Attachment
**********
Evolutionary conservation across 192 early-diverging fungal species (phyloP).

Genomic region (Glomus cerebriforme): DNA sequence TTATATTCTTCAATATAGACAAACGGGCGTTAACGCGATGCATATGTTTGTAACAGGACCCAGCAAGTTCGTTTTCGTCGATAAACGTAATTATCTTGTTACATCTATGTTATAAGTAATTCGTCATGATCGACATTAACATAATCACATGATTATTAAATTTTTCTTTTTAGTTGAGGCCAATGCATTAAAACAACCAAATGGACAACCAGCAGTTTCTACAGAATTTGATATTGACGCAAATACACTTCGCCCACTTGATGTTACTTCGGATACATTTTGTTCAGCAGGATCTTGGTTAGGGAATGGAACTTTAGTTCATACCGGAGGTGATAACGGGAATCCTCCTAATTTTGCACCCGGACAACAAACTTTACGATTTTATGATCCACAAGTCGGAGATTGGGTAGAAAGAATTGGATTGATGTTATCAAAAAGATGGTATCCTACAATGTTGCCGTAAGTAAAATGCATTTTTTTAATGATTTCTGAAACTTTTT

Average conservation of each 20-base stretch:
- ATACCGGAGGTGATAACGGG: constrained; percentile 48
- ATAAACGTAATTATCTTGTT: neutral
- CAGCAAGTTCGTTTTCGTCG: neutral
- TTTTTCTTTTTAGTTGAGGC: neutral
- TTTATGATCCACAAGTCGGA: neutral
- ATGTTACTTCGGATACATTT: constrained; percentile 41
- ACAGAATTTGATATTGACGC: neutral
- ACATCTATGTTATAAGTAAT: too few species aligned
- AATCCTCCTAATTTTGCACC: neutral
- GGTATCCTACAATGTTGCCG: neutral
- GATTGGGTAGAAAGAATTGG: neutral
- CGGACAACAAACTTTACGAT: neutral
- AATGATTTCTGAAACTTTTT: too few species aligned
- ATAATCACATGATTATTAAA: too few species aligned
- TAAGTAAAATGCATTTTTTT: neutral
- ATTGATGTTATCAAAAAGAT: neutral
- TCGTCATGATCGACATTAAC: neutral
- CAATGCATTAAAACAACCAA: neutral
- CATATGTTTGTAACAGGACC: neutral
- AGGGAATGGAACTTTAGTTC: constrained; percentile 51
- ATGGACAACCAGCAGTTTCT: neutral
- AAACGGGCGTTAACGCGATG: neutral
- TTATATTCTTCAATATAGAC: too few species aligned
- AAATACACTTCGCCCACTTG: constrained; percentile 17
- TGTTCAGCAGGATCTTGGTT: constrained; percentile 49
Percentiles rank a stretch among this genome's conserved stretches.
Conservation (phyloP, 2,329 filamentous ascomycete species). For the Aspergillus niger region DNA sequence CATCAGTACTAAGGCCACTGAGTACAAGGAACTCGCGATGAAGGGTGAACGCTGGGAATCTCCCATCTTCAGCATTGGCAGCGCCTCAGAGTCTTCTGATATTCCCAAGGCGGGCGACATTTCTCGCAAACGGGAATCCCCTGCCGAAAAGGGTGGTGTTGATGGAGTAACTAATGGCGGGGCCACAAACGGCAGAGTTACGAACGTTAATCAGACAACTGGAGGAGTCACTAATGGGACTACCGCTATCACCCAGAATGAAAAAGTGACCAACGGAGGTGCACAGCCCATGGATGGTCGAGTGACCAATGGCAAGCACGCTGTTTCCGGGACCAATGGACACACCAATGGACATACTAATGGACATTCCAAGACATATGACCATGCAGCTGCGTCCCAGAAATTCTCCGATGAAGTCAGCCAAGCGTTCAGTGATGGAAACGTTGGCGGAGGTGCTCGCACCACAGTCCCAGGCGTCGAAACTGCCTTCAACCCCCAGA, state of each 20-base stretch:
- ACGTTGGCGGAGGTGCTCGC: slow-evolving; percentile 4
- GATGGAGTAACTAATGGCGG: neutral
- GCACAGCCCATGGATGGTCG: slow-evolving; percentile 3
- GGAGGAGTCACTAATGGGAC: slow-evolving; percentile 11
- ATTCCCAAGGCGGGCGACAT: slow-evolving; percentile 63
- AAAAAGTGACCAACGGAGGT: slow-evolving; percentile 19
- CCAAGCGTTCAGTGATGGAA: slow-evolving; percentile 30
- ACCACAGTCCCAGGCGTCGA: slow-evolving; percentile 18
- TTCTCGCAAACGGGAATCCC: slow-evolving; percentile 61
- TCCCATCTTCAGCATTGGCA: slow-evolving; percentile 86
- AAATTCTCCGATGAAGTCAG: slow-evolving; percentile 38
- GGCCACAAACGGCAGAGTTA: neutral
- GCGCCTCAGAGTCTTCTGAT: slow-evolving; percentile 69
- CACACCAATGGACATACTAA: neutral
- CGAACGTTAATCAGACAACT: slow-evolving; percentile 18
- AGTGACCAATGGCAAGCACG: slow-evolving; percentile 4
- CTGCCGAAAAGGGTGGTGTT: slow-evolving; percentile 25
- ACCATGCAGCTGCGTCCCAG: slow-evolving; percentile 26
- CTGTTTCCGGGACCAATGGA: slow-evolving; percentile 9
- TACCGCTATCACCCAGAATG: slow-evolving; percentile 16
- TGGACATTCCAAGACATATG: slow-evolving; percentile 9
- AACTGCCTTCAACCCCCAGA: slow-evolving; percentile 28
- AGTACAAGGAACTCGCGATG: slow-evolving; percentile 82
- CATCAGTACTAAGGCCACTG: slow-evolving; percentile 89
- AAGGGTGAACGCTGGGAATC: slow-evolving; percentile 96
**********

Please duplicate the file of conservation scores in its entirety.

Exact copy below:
Evolutionary conservation across 192 early-diverging fungal species (phyloP).

Genomic region (Glomus cerebriforme): DNA sequence TTATATTCTTCAATATAGACAAACGGGCGTTAACGCGATGCATATGTTTGTAACAGGACCCAGCAAGTTCGTTTTCGTCGATAAACGTAATTATCTTGTTACATCTATGTTATAAGTAATTCGTCATGATCGACATTAACATAATCACATGATTATTAAATTTTTCTTTTTAGTTGAGGCCAATGCATTAAAACAACCAAATGGACAACCAGCAGTTTCTACAGAATTTGATATTGACGCAAATACACTTCGCCCACTTGATGTTACTTCGGATACATTTTGTTCAGCAGGATCTTGGTTAGGGAATGGAACTTTAGTTCATACCGGAGGTGATAACGGGAATCCTCCTAATTTTGCACCCGGACAACAAACTTTACGATTTTATGATCCACAAGTCGGAGATTGGGTAGAAAGAATTGGATTGATGTTATCAAAAAGATGGTATCCTACAATGTTGCCGTAAGTAAAATGCATTTTTTTAATGATTTCTGAAACTTTTT

Average conservation of each 20-base stretch:
- ATACCGGAGGTGATAACGGG: constrained; percentile 48
- ATAAACGTAATTATCTTGTT: neutral
- CAGCAAGTTCGTTTTCGTCG: neutral
- TTTTTCTTTTTAGTTGAGGC: neutral
- TTTATGATCCACAAGTCGGA: neutral
- ATGTTACTTCGGATACATTT: constrained; percentile 41
- ACAGAATTTGATATTGACGC: neutral
- ACATCTATGTTATAAGTAAT: too few species aligned
- AATCCTCCTAATTTTGCACC: neutral
- GGTATCCTACAATGTTGCCG: neutral
- GATTGGGTAGAAAGAATTGG: neutral
- CGGACAACAAACTTTACGAT: neutral
- AATGATTTCTGAAACTTTTT: too few species aligned
- ATAATCACATGATTATTAAA: too few species aligned
- TAAGTAAAATGCATTTTTTT: neutral
- ATTGATGTTATCAAAAAGAT: neutral
- TCGTCATGATCGACATTAAC: neutral
- CAATGCATTAAAACAACCAA: neutral
- CATATGTTTGTAACAGGACC: neutral
- AGGGAATGGAACTTTAGTTC: constrained; percentile 51
- ATGGACAACCAGCAGTTTCT: neutral
- AAACGGGCGTTAACGCGATG: neutral
- TTATATTCTTCAATATAGAC: too few species aligned
- AAATACACTTCGCCCACTTG: constrained; percentile 17
- TGTTCAGCAGGATCTTGGTT: constrained; percentile 49
Percentiles rank a stretch among this genome's conserved stretches.
Conservation (phyloP, 2,329 filamentous ascomycete species). For the Aspergillus niger region DNA sequence CATCAGTACTAAGGCCACTGAGTACAAGGAACTCGCGATGAAGGGTGAACGCTGGGAATCTCCCATCTTCAGCATTGGCAGCGCCTCAGAGTCTTCTGATATTCCCAAGGCGGGCGACATTTCTCGCAAACGGGAATCCCCTGCCGAAAAGGGTGGTGTTGATGGAGTAACTAATGGCGGGGCCACAAACGGCAGAGTTACGAACGTTAATCAGACAACTGGAGGAGTCACTAATGGGACTACCGCTATCACCCAGAATGAAAAAGTGACCAACGGAGGTGCACAGCCCATGGATGGTCGAGTGACCAATGGCAAGCACGCTGTTTCCGGGACCAATGGACACACCAATGGACATACTAATGGACATTCCAAGACATATGACCATGCAGCTGCGTCCCAGAAATTCTCCGATGAAGTCAGCCAAGCGTTCAGTGATGGAAACGTTGGCGGAGGTGCTCGCACCACAGTCCCAGGCGTCGAAACTGCCTTCAACCCCCAGA, state of each 20-base stretch:
- ACGTTGGCGGAGGTGCTCGC: slow-evolving; percentile 4
- GATGGAGTAACTAATGGCGG: neutral
- GCACAGCCCATGGATGGTCG: slow-evolving; percentile 3
- GGAGGAGTCACTAATGGGAC: slow-evolving; percentile 11
- ATTCCCAAGGCGGGCGACAT: slow-evolving; percentile 63
- AAAAAGTGACCAACGGAGGT: slow-evolving; percentile 19
- CCAAGCGTTCAGTGATGGAA: slow-evolving; percentile 30
- ACCACAGTCCCAGGCGTCGA: slow-evolving; percentile 18
- TTCTCGCAAACGGGAATCCC: slow-evolving; percentile 61
- TCCCATCTTCAGCATTGGCA: slow-evolving; percentile 86
- AAATTCTCCGATGAAGTCAG: slow-evolving; percentile 38
- GGCCACAAACGGCAGAGTTA: neutral
- GCGCCTCAGAGTCTTCTGAT: slow-evolving; percentile 69
- CACACCAATGGACATACTAA: neutral
- CGAACGTTAATCAGACAACT: slow-evolving; percentile 18
- AGTGACCAATGGCAAGCACG: slow-evolving; percentile 4
- CTGCCGAAAAGGGTGGTGTT: slow-evolving; percentile 25
- ACCATGCAGCTGCGTCCCAG: slow-evolving; percentile 26
- CTGTTTCCGGGACCAATGGA: slow-evolving; percentile 9
- TACCGCTATCACCCAGAATG: slow-evolving; percentile 16
- TGGACATTCCAAGACATATG: slow-evolving; percentile 9
- AACTGCCTTCAACCCCCAGA: slow-evolving; percentile 28
- AGTACAAGGAACTCGCGATG: slow-evolving; percentile 82
- CATCAGTACTAAGGCCACTG: slow-evolving; percentile 89
- AAGGGTGAACGCTGGGAATC: slow-evolving; percentile 96